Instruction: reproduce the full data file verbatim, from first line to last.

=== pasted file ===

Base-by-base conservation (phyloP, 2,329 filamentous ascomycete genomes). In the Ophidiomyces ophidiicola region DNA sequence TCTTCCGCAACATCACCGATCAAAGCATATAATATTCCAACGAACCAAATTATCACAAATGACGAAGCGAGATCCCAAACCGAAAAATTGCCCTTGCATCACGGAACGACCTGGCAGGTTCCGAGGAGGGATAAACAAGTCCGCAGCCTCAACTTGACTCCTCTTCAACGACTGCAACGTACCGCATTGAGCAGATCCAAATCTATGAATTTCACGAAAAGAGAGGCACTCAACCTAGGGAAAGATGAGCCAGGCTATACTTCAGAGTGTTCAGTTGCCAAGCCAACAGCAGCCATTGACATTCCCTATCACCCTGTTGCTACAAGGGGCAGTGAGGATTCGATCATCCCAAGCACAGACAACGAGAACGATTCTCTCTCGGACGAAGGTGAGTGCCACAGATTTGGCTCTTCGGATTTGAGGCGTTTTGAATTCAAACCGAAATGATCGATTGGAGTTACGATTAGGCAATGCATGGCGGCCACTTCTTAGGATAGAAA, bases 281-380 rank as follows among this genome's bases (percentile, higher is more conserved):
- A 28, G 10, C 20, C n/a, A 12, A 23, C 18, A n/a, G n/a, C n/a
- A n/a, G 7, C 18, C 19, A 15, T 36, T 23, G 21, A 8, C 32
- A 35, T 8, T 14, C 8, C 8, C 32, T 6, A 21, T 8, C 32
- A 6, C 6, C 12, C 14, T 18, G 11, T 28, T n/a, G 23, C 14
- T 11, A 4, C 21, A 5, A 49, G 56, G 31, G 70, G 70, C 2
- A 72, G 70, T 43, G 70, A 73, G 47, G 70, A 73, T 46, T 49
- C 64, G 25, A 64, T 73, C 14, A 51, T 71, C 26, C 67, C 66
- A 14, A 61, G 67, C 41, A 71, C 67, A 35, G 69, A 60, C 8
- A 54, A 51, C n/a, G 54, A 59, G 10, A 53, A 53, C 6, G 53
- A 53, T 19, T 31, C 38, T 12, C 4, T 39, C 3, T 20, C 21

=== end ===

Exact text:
Base-by-base conservation (phyloP, 2,329 filamentous ascomycete genomes). In the Ophidiomyces ophidiicola region DNA sequence TCTTCCGCAACATCACCGATCAAAGCATATAATATTCCAACGAACCAAATTATCACAAATGACGAAGCGAGATCCCAAACCGAAAAATTGCCCTTGCATCACGGAACGACCTGGCAGGTTCCGAGGAGGGATAAACAAGTCCGCAGCCTCAACTTGACTCCTCTTCAACGACTGCAACGTACCGCATTGAGCAGATCCAAATCTATGAATTTCACGAAAAGAGAGGCACTCAACCTAGGGAAAGATGAGCCAGGCTATACTTCAGAGTGTTCAGTTGCCAAGCCAACAGCAGCCATTGACATTCCCTATCACCCTGTTGCTACAAGGGGCAGTGAGGATTCGATCATCCCAAGCACAGACAACGAGAACGATTCTCTCTCGGACGAAGGTGAGTGCCACAGATTTGGCTCTTCGGATTTGAGGCGTTTTGAATTCAAACCGAAATGATCGATTGGAGTTACGATTAGGCAATGCATGGCGGCCACTTCTTAGGATAGAAA, bases 281-380 rank as follows among this genome's bases (percentile, higher is more conserved):
- A 28, G 10, C 20, C n/a, A 12, A 23, C 18, A n/a, G n/a, C n/a
- A n/a, G 7, C 18, C 19, A 15, T 36, T 23, G 21, A 8, C 32
- A 35, T 8, T 14, C 8, C 8, C 32, T 6, A 21, T 8, C 32
- A 6, C 6, C 12, C 14, T 18, G 11, T 28, T n/a, G 23, C 14
- T 11, A 4, C 21, A 5, A 49, G 56, G 31, G 70, G 70, C 2
- A 72, G 70, T 43, G 70, A 73, G 47, G 70, A 73, T 46, T 49
- C 64, G 25, A 64, T 73, C 14, A 51, T 71, C 26, C 67, C 66
- A 14, A 61, G 67, C 41, A 71, C 67, A 35, G 69, A 60, C 8
- A 54, A 51, C n/a, G 54, A 59, G 10, A 53, A 53, C 6, G 53
- A 53, T 19, T 31, C 38, T 12, C 4, T 39, C 3, T 20, C 21